Over the last couple of weeks, I’ve been given a unique perspective on the global impact of this pandemic through calls with various church leaders around the world. Through my church’s partnerships with some of the world’s largest missions organizations, I was given the opportunity to hear about the effects of COVID-19 and the widespread shutdown of society as we know it from the front lines in both Africa and India.
For these leaders, living in developing and/or third-world contexts, COVID-19 massive global shutdown comes with a steep price that many of us here in America, who are spending the time watching Netflix and hanging with the family, do not see directly.
On one call, a CEO of an international mission organization told the pastors listening, “there is a tsunami of humanitarian needs coming to the 3rd world the likes of which we have not seen”. On a different call, another leader serving in the thrid-world told me, “based on current projections, the economic catastrophe globally could lead to half a BILLION people dying over the next 2 years…not from COVID-19…from starvation and famine.” The leadership challenge put before the global church is a complex one. Leadership never happens in a vacuum and the decisions that must be made are never easy ones, especially when we consider the unique challenges Christians are facing around the world that we are detached from.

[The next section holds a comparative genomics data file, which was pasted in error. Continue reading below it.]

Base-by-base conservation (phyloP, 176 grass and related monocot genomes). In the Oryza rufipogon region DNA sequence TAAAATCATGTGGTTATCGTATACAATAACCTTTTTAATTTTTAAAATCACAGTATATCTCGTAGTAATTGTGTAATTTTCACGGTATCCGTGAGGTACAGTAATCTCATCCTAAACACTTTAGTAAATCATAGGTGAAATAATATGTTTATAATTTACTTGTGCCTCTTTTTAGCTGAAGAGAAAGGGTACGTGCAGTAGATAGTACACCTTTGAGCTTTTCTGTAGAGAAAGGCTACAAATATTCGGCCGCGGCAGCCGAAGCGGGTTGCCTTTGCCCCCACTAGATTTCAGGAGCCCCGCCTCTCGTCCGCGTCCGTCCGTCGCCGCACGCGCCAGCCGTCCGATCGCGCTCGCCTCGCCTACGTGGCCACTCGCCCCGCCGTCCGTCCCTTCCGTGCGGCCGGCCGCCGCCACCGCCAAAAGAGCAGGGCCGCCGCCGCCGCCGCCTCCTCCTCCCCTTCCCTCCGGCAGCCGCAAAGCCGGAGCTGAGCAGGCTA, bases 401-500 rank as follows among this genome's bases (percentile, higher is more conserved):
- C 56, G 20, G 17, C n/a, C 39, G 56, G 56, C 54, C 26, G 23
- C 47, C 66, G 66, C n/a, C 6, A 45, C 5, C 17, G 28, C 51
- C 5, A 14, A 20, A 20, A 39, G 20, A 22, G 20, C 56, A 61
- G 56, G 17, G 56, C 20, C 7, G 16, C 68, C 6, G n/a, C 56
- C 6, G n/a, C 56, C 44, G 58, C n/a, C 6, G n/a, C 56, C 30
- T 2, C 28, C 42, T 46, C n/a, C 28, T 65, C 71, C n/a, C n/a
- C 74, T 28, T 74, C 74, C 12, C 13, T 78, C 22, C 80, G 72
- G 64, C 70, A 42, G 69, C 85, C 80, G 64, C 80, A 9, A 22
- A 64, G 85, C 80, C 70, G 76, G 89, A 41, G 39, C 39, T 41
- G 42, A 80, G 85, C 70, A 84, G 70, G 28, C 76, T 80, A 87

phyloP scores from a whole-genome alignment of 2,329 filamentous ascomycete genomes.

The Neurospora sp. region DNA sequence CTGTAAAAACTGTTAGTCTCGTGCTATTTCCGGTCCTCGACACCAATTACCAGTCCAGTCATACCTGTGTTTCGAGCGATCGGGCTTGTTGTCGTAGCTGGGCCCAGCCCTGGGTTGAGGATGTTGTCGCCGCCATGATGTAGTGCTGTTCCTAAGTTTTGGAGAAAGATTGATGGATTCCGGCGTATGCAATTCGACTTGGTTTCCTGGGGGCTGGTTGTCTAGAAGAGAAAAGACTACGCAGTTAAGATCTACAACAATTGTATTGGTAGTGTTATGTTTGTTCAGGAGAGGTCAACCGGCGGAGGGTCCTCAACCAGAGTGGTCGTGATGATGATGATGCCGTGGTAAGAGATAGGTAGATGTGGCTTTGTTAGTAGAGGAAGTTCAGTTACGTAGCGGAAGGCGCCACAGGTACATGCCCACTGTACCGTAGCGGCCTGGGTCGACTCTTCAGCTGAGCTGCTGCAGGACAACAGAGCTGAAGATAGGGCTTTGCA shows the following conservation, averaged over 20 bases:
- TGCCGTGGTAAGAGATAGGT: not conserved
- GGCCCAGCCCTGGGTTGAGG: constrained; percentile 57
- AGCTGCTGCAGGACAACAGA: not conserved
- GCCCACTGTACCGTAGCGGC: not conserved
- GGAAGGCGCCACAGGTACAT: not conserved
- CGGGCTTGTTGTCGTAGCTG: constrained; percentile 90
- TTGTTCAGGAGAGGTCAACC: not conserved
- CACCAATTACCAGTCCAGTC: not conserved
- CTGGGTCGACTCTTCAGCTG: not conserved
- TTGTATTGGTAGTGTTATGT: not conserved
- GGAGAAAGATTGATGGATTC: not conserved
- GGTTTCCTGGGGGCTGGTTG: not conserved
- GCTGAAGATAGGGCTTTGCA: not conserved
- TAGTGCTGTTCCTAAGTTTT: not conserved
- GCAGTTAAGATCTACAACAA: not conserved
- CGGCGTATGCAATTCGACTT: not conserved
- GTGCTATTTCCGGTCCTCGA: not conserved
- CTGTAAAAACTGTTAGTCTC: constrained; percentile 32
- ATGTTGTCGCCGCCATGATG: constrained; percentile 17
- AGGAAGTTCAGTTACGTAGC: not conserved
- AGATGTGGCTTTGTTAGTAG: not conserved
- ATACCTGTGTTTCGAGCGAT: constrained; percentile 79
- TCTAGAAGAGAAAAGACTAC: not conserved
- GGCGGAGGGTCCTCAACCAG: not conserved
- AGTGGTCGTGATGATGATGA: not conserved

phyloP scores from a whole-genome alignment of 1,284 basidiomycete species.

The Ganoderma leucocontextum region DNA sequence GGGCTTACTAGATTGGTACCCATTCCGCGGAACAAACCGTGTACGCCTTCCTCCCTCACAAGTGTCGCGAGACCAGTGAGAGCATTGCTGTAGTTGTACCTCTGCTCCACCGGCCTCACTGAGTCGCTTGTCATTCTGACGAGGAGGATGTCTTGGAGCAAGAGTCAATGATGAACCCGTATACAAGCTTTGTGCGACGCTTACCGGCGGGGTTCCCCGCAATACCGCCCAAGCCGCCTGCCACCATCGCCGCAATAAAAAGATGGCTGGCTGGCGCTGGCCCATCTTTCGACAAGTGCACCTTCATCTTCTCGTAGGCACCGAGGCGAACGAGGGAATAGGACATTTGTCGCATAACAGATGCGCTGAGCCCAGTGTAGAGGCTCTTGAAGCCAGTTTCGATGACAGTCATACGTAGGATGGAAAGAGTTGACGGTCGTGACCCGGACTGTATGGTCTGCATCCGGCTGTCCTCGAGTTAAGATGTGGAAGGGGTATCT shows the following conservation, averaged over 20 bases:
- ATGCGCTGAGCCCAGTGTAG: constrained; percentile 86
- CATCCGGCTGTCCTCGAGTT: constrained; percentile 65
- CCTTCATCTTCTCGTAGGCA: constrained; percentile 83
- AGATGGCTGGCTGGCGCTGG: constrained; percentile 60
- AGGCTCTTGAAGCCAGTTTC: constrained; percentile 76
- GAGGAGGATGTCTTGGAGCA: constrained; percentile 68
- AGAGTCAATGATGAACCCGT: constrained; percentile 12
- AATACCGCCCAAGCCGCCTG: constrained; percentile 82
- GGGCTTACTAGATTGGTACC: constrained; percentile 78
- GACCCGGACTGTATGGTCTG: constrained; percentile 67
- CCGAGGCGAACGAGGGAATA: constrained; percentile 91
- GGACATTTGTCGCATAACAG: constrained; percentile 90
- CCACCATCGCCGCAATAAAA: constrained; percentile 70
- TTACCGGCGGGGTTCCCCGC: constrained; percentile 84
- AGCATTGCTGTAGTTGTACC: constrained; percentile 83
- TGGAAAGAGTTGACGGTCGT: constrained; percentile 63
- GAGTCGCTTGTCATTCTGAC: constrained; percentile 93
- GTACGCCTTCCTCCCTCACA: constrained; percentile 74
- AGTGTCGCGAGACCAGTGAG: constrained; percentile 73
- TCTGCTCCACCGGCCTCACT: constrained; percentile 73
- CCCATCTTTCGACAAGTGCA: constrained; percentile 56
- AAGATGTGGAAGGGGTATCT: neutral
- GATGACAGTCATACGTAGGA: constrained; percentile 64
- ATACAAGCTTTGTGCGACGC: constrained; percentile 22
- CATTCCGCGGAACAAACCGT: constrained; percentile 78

Hearing a set of concerns related to this pandemic so different from the ones I am facing here as a pastor in a wealthy, western context was sobering It reminded me that this world-changing pandemic is just that: “world” changing. And those changes have created an unsustainable reality in the developing world where, unlike most westerners, “staying home” is not an option from a social standpoint. In impoverished parts of the world, the fallout will be felt, long after a vaccine or therapeutic for this terrible virus is found. Hearing from these fellow followers of Jesus reminded me, that this issue is never as simple as “health vs economy”. Globally, those two things go hand in hand in a complex, interconnected way. We may not see it that way since Americans do not generally make the connection between economic activity and survival, but the rest of the world does not have that privilege. To be clear, I believe that social distancing and “flattening the curve” to protect our health care system from overload and the vulnerable from infection. It was the right thing to do. But pretending there is no human-suffering cost to lengthy economic shutdowns shows a lack of global perspective on a complex issue that is already affecting billions in places we don’t think about.